I admit that I am not one who adores painting on location. If the truth be known, when I visit a national park, I'd rather be exploring and walking around—taking photos of everything that strikes my interest. Oh yes, I've paid my dues by lugging my oil painting equipment to remote vistas, but having "been there, done that," I've come to the conclusion that I'm just not crazy about standing in one spot for two hours focusing on one scene. When I am outdoors, I need and want to experience the whole place.
Although many of my painting colleagues absolutely love the experience of painting outdoors, I find it cumbersome. I am a fairly good photographer and can work at home in my studio from pictures alone, but I've learned that when I skip the step of working on location, the resulting paintings lack something. In other words, I've become convinced that working directly from nature is not optional if I want to become a truly great landscape painter.
I'm a soul that likes to explore as much as I like to paint, and I've worked out a system that lets me do both. I do all my plein air studies in graphite and watercolor, so my load is light because I’m able to keep my supplies to a minimum. I use 140-lb hot-pressed watercolor paper—which I can both sketch and paint on—and I also carry 140-lb cold-pressed watercolor paper. I cut my 22″-x-30″ sheets into quarters, leaving me many 11″-x-15″ sheets that fit easily into my backpack. I carry three watercolor brushes—a size 8 fine pointed round, a size 4 round, and a size 2 for details. By taping my paper to foam core and using a lightweight plastic palette, everything fits into a medium-size backpack. Sometimes I carry a folding stool if I don't think I'll find a comfortable rock or log to sit on. When I begin painting, I place the board on my lap and the palette on the ground.
Plein air study at Duck Pond, watercolor on 140-lb cold-pressed paper.
Although I probably could come up with some reasonably good paintings by working from photographs alone, doing plein air studies offers me several things that I wouldn't get if I were to work purely from photos. Here are a few key benefits of painting from life.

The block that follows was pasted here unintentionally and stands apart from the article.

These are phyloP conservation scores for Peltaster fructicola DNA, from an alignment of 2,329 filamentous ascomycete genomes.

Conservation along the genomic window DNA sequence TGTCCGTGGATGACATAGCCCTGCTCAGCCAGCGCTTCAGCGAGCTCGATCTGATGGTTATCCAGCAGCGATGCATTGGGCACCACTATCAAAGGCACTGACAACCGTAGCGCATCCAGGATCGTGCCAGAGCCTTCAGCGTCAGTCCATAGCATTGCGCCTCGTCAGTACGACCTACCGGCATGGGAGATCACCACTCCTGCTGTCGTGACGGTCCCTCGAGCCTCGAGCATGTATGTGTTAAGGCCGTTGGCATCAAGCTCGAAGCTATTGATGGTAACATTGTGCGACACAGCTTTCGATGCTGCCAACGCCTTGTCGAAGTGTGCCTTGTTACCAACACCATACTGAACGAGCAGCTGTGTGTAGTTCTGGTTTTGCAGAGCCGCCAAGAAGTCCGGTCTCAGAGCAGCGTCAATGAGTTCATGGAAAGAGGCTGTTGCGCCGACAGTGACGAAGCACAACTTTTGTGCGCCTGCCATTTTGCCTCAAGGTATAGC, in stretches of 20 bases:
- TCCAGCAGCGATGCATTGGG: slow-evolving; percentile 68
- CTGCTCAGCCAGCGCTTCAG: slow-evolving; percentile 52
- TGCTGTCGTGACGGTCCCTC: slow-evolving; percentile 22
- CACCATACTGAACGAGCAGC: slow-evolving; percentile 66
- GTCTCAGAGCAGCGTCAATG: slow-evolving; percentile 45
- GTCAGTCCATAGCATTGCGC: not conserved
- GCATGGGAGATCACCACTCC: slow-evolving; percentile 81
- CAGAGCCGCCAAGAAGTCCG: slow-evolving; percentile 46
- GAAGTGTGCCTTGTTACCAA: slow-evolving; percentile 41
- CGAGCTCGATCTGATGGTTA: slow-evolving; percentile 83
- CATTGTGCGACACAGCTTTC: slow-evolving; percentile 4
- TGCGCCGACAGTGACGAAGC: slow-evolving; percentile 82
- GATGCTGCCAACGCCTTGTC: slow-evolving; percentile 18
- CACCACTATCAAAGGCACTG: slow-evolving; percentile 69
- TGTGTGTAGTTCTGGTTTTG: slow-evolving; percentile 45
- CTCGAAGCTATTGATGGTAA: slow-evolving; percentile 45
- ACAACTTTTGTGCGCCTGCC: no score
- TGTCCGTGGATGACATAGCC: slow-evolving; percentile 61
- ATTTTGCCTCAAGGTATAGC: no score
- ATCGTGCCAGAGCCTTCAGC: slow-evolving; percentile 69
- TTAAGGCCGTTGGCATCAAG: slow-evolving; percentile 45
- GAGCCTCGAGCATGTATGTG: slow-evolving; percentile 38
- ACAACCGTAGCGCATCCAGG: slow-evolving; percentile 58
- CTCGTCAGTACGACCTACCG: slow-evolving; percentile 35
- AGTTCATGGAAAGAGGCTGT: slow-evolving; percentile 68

- 1. When I take the time to draw or paint a scene from life, I get to know the scene as I would a good friend. Spending time with a place along with my pencil and paint makes me intimately familiar with the scene's elements.
- 2. Cameras don't record accurate color. Even though I can adjust color using photo-editing software on my computer, the human eye and brain are capable of translating accurate color far more efficiently than any camera lens or computer can.
- 3. If we look into shadow areas when painting en plein air, our pupils adjust to the light conditions so that we can see details. A camera, on the other hand, often leaves what's in the shadows a mystery.
- 4. My intellect and emotion record and memorize what I see. When painting or drawing a place, I make an emotional connection with it. By taking the time to record what's before my eyes on paper, I store the details of what I'm painting in my memory. Briefly recording the same scene with my camera cannot make this kind of connection.
Duck Pond, Acadia
2009, watercolor, 10 x 15. Collection the artist.
I painted this finished piece in the studio on 300-lb cold-pressed paper
from my plein air study and from photographs.
Lori Woodward earned a bachelor’s degree in art education from University of Arizona. She has studied watercolor and composition extensively with Sondra Freckelton and Jack Beal. Simons’ work has appeared in several issues of Watercolor, and she is a co-author of the Walter Foster book Watercolor Step by Step. She is a member of The Putney Painters, an invitational group in Vermont. She resides in New Hampshire with her husband, Brian Simons, a software engineer. Visit her website at www.loriwords.com and follow her on Twitter here.